Although there seemed to be a consensus in the 1970 election in favor of entry into European Community, that consensus was more apparent than real. In fact, the Labour Party, which had historically opposed entry into the Common Market until the Wilson government, despite the being forewarned that a French veto would inevitably follow, applied for entry in 1967, was deeply divided on the question. Wilson continued to support entry, but a majority of the party was actually opposed, viewing the Common Market as a basically capitalist institution and an obstacle to implementing their economic program. And although the Conservatives seemed united in supporting entry, few Conservatives supported entry into the EC as unreservedly as Heath; most Conservative supporters were conflicted, viewing entry as a purely pragmatic decision, with advantages only marginally outweighing disadvantages, making a final decision sensitive to the terms on which entry could be secured. Only the Liberals, holding just six seats in the new Parliament, and a small number of Conservatives and Labourites shared Heath’s unqualified enthusiasm for entry.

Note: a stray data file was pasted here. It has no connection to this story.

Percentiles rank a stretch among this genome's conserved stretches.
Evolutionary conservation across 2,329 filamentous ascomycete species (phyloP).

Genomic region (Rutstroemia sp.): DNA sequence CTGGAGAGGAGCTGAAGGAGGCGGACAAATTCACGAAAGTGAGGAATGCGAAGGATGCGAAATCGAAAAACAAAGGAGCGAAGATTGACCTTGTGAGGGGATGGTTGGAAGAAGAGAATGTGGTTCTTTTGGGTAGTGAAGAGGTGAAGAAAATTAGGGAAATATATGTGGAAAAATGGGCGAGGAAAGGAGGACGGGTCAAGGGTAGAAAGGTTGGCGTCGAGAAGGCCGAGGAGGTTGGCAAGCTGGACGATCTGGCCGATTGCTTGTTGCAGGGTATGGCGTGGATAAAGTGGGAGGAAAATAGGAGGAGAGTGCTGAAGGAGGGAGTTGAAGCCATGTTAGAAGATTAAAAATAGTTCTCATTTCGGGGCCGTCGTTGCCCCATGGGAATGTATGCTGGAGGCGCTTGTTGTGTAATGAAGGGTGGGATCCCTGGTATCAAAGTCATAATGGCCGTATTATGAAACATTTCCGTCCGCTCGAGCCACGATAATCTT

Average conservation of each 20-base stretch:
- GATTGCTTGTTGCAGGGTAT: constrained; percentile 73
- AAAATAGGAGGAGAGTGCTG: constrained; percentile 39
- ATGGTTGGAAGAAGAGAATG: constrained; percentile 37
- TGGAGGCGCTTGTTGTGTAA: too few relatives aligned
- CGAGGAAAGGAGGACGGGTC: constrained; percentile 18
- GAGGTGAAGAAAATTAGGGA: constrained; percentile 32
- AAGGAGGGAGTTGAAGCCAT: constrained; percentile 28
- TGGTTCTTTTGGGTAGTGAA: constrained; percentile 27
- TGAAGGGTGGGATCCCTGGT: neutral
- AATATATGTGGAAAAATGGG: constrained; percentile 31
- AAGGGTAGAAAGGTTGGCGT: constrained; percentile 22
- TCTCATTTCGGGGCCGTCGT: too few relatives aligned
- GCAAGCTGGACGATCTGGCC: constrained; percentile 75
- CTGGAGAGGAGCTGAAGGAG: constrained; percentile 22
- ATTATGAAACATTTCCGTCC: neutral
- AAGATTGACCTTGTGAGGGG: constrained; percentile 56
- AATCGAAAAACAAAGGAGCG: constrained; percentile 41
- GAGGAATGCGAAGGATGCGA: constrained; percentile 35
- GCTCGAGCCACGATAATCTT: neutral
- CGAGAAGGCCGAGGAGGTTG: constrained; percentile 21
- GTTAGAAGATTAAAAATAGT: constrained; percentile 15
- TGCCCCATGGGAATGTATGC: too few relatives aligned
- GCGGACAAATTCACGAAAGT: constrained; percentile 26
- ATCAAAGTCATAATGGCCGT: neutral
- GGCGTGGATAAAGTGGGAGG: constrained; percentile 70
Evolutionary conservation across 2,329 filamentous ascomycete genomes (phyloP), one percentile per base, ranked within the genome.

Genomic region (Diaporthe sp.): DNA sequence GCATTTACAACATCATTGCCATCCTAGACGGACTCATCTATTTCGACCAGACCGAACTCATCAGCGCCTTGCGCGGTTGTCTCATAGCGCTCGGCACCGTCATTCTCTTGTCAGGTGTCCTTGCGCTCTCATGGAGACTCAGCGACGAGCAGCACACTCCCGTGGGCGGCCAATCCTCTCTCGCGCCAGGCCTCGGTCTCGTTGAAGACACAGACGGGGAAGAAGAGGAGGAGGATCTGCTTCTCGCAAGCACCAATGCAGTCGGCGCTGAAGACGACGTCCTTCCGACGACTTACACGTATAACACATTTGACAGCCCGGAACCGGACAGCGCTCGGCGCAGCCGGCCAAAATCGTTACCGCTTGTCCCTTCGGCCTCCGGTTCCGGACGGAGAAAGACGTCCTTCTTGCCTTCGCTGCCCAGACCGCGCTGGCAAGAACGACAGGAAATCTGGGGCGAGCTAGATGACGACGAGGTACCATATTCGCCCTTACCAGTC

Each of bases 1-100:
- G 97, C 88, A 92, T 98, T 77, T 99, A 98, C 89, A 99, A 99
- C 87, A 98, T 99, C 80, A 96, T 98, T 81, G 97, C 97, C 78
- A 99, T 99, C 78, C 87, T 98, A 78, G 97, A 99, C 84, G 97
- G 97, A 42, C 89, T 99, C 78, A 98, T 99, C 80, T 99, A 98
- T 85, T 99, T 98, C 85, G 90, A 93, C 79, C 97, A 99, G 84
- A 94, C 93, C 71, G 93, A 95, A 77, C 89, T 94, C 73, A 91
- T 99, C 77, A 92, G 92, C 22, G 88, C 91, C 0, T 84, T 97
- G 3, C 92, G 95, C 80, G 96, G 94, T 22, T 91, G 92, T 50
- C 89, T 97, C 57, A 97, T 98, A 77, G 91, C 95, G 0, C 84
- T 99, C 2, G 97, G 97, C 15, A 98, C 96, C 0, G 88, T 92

But with all parties nominally supporting entry in the 1970 election, the question of entry into the European Community was not an issue and was not debated. The official Conservative position was relatively circumspect, favoring negotiations to secure entry, but making no pledge to enter, so that Heath could not claim convincingly that his election provided a popular mandate for bringing Britain into the EC on whatever terms he negotiated. But entry into the EC had become the chief policy goal of Heath’s political career. Charles de Gaulle having retired from public life in 1969 and succeeded by his protege Georges Pompidou, Heath’s task in securing entry into the EC consisted in securing Pompidou’s assent to British entry. Unlike de Gaulle, Pompidou did not regard the idea of Britain being part of the EC as inherently repugnant, but if Britain were to enter it would have to be on French terms, meaning that Britain would have to accept the existing Treaty of Rome without change. The Treaty of Rome had been drafted with by the six original members with a view to provide protection for their large agricultural sectors by keeping out cheap agricultural imports to support high prices for domestic agricultural products. Britain, on the other hand, with a far smaller agricultural sector than those of the six, was an importer of agricultural products from Commonwealth countries, providing cash payments to domestic farmers. Accepting the common agricultural policy of the EC as it existed would require Britain to shift from low-cost Commonwealth imports to high-cost EC imports of agricultural products, imposing a net transfer from the British economy to the six original members, especially to France with the largest agricultural sector in the EC. That acceptance was the price for British entry into the Common Market